Search tips
Search criteria

Results 1-25 (140)

Clipboard (0)

Select a Filter Below

more »
Year of Publication
more »
1.  Development of 15 polymorphic microsatellite markers for Ficus virens (Moraceae)1 
Applications in Plant Sciences  2017;5(1):apps.1600101.
Premise of the study:
Ficus virens (Moraceae) is distributed widely in South and Southeast Asia, Melanesia, and northern Australia, and it is also cultivated outside its original northern range limit in southwestern China. Therefore, the species is well suited to explore the mechanism of range limits of Ficus species. However, little is known about its genetic background.
Methods and Results:
Fifteen polymorphic microsatellite markers were developed using the biotin-streptavidin capture method. Polymorphism was tested in 85 F. virens individuals sampled from three populations. The number of alleles ranged from three to 17. The observed and expected heterozygosity of each population varied from 0.0667 to 0.9286 and 0.0650 to 0.8890, respectively. Cross-species amplification was also carried out in eight other Ficus species.
These 15 markers will be valuable for studying the genetic variation and population structure of F. virens and related Ficus species.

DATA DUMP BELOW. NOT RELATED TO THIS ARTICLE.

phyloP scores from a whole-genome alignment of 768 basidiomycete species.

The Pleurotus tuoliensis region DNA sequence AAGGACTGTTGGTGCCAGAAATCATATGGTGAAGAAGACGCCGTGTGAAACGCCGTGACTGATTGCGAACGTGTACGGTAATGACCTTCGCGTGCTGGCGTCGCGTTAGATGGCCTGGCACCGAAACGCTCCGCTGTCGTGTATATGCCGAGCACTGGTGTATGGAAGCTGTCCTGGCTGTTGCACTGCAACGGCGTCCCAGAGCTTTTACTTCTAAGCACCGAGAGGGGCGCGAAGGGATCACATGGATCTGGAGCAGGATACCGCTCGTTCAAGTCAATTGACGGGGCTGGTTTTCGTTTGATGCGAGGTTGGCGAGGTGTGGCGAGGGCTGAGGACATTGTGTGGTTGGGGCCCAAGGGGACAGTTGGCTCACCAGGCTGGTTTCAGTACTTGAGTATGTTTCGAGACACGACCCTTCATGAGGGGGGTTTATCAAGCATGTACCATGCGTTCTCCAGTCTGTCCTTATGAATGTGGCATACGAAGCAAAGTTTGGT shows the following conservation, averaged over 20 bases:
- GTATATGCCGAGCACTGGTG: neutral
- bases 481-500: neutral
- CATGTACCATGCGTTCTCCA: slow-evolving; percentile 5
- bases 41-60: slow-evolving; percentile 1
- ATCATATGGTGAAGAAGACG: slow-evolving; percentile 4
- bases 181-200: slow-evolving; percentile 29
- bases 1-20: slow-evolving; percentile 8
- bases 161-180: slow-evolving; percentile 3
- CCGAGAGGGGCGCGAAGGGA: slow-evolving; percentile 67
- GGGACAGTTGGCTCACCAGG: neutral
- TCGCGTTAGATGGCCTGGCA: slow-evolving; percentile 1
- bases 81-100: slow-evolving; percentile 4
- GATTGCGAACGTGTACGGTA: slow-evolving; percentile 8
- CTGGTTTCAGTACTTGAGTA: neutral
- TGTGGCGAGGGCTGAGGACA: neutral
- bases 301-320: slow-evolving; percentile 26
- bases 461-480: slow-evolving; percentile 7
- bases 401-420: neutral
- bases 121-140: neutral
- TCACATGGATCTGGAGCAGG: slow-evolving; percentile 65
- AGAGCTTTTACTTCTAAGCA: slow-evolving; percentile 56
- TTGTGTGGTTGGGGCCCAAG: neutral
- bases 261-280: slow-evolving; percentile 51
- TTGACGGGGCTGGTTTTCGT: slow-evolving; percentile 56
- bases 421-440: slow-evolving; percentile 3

PMCID: PMC5231912  PMID: 28090407
cross-amplification; Ficus virens; genetic diversity; microsatellite; Moraceae; southwest China
2.  Paraneoplastic Evans syndrome in a patient with adenocarcinoma of the lung: A case report 
Thoracic Cancer  2016;8(1):57-60.
We present a rare case of newly diagnosed Evans syndrome associated with lung papillary adenocarcinoma in which the patient showed prompt restoration of blood cell count and long‐lasting complete remission of Evans syndrome after lung cancer resection. Detailed investigation led to a diagnosis of Evans syndrome. In the first year of the disease, left lower lung papillary adenocarcinoma was diagnosed. Pulmonary lobectomy and three courses of chemotherapy were performed. Six months after the initial visit, the primary lung cancer and the autoimmune diseases appeared to be well controlled. We hypothesized that our patient's initial presentation of hematological manifestation was a paraneoplastic phenomenon associated to her underlying malignancy. This rare case report illustrates the unique relationship between primary lung cancer and the development of paraneoplastic Evans syndrome.
PMCID: PMC5217919  PMID: 28055149
Evans syndrome; lung adenocarcinoma; paraneoplastic syndrome
3.  Thermo-sensitive hydrogels combined with decellularised matrix deliver bFGF for the functional recovery of rats after a spinal cord injury 
Scientific Reports  2016;6:38332.